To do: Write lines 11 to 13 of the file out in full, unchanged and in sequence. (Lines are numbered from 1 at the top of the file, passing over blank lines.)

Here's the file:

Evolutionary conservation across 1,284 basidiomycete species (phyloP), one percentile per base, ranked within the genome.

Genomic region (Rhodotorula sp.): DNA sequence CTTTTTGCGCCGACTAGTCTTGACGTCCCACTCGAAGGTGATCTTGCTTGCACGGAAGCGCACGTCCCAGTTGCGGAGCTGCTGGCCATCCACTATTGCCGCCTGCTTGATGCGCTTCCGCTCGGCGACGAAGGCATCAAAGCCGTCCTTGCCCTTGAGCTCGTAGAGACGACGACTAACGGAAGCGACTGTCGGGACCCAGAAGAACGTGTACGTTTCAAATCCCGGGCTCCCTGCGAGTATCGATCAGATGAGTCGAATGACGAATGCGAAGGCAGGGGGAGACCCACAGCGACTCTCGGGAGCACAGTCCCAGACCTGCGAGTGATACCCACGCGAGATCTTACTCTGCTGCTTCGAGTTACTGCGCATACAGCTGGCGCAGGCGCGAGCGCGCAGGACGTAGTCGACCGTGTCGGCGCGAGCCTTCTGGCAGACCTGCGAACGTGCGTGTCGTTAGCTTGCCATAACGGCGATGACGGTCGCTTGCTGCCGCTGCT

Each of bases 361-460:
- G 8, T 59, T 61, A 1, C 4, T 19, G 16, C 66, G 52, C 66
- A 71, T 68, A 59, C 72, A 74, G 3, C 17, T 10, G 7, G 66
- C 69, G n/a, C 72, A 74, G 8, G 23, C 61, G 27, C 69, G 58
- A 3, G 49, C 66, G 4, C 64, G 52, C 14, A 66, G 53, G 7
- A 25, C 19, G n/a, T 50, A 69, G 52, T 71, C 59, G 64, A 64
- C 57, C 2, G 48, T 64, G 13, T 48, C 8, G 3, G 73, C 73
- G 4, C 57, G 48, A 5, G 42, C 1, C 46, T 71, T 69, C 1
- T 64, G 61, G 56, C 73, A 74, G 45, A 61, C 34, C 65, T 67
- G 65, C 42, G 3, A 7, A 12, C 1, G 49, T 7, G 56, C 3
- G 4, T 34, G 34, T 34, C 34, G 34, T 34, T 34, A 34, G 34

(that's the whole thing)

- T 64, G 61, G 56, C 73, A 74, G 45, A 61, C 34, C 65, T 67
- G 65, C 42, G 3, A 7, A 12, C 1, G 49, T 7, G 56, C 3
- G 4, T 34, G 34, T 34, C 34, G 34, T 34, T 34, A 34, G 34